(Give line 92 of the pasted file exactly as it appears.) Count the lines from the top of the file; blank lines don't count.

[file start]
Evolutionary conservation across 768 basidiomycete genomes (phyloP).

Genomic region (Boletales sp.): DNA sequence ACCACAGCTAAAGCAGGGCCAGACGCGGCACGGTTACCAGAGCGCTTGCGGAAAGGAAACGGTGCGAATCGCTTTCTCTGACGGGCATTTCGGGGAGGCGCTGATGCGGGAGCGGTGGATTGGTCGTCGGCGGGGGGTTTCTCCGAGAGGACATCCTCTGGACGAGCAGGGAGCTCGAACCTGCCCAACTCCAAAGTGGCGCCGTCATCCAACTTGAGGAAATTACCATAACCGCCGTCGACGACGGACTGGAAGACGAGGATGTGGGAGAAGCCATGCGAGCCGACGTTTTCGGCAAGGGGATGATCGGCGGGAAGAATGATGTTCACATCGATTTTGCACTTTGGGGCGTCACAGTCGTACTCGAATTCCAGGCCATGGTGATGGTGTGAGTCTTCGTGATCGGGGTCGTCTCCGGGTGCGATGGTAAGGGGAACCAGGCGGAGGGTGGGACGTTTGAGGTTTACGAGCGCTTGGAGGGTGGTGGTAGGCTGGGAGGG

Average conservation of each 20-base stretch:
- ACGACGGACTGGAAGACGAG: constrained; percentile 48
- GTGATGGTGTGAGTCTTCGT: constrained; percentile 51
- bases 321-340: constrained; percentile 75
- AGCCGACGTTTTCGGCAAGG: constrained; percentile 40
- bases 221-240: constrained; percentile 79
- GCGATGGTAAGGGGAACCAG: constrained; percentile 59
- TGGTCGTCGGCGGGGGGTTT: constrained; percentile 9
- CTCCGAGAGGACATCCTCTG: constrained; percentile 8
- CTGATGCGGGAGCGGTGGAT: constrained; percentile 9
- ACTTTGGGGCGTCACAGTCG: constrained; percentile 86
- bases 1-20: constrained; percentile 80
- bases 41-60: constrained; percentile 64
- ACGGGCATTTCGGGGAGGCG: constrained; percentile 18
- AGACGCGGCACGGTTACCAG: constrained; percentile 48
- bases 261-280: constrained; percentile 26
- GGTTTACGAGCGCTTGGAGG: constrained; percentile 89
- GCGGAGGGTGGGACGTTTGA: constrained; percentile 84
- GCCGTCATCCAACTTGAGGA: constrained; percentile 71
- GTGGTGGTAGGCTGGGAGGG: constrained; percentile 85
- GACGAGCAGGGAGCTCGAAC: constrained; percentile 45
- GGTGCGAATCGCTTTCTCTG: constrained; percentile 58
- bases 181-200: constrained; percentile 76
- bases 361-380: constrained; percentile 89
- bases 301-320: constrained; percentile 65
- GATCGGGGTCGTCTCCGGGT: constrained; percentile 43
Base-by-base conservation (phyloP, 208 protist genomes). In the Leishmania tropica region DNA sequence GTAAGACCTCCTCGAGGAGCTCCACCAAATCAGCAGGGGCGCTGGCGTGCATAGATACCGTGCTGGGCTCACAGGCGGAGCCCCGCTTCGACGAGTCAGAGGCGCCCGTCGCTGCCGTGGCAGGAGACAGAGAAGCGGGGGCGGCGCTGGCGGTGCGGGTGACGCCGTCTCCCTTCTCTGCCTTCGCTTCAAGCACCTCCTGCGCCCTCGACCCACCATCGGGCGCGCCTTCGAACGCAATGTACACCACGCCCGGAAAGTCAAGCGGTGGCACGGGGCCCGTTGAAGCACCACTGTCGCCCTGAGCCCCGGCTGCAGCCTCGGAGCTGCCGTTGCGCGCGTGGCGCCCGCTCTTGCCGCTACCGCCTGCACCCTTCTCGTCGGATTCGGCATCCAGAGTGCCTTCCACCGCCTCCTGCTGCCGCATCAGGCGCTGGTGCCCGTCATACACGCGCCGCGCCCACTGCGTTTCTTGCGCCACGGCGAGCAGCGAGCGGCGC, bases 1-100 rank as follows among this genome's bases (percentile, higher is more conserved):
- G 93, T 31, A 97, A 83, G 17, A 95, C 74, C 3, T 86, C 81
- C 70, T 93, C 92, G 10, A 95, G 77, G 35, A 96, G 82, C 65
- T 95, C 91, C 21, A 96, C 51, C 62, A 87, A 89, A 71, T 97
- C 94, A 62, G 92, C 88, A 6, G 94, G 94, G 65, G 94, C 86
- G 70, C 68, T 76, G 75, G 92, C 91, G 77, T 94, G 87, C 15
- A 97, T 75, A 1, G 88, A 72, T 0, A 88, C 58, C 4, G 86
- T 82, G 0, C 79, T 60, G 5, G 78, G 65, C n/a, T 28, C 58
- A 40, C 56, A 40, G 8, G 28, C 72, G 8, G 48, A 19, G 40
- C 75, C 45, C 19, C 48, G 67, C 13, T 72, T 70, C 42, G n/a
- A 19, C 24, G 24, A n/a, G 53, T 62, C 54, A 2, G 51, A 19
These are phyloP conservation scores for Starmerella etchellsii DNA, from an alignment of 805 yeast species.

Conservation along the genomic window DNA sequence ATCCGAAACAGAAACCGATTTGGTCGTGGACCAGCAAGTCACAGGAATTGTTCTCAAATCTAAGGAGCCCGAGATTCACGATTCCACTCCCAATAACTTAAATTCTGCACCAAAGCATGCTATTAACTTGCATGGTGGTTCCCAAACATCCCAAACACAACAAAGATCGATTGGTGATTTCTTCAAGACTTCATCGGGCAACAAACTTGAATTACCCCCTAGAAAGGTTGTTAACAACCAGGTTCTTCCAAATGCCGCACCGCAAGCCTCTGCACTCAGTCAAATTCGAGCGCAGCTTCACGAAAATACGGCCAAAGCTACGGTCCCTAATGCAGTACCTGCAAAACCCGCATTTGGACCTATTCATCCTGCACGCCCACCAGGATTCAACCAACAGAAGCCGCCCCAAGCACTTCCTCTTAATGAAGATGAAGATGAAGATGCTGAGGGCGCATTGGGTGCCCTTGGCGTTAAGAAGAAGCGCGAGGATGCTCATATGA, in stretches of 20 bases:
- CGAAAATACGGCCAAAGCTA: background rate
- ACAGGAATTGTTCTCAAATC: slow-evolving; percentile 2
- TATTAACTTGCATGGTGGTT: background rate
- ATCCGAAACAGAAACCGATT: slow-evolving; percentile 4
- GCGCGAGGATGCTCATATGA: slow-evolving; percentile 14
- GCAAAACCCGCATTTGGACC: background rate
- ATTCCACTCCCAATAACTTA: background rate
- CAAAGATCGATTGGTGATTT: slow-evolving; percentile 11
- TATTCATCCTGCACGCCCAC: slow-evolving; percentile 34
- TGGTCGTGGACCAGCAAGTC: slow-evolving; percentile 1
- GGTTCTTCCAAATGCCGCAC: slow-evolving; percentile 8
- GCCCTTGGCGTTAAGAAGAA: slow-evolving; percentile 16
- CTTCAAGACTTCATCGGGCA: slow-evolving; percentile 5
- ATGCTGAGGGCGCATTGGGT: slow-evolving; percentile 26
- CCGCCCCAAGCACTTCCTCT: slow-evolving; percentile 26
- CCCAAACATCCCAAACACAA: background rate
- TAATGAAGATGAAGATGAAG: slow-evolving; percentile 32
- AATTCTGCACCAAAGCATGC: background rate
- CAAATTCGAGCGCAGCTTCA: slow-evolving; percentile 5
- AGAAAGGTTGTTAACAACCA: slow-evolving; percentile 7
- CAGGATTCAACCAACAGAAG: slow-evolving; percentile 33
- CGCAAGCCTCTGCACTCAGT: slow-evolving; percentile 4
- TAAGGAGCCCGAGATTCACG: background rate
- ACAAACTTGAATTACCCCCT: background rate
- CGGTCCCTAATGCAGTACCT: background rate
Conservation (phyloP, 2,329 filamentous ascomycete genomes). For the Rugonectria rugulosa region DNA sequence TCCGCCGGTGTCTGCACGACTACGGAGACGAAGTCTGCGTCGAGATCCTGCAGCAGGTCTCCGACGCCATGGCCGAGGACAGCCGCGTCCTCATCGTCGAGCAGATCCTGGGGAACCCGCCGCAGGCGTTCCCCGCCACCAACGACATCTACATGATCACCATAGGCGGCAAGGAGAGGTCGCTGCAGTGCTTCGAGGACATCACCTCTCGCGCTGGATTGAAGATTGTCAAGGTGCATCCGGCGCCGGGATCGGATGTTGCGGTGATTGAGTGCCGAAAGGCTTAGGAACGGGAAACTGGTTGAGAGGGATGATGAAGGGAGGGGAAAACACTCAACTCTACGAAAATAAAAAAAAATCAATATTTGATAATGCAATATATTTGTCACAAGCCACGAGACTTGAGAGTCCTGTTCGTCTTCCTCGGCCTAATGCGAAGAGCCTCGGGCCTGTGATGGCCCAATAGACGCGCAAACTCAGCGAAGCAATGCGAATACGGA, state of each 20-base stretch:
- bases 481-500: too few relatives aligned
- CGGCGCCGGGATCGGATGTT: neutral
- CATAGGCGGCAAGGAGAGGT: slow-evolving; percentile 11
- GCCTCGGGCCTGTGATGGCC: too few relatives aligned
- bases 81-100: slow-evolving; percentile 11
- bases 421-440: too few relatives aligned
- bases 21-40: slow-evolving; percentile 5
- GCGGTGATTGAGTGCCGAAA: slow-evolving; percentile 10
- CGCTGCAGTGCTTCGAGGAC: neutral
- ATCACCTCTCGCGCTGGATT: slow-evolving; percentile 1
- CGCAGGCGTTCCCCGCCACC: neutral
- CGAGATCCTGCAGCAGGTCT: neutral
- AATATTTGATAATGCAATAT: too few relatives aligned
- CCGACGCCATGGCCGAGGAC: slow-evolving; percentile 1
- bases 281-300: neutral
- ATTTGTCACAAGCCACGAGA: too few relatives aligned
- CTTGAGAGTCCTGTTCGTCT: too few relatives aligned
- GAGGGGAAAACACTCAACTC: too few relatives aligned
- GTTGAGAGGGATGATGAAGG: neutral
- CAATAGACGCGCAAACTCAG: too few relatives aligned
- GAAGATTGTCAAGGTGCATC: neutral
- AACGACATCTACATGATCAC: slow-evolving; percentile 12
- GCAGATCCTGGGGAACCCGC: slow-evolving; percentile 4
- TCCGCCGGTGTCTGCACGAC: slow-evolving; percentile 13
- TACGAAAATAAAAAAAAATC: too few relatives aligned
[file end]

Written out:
- TACGAAAATAAAAAAAAATC: too few relatives aligned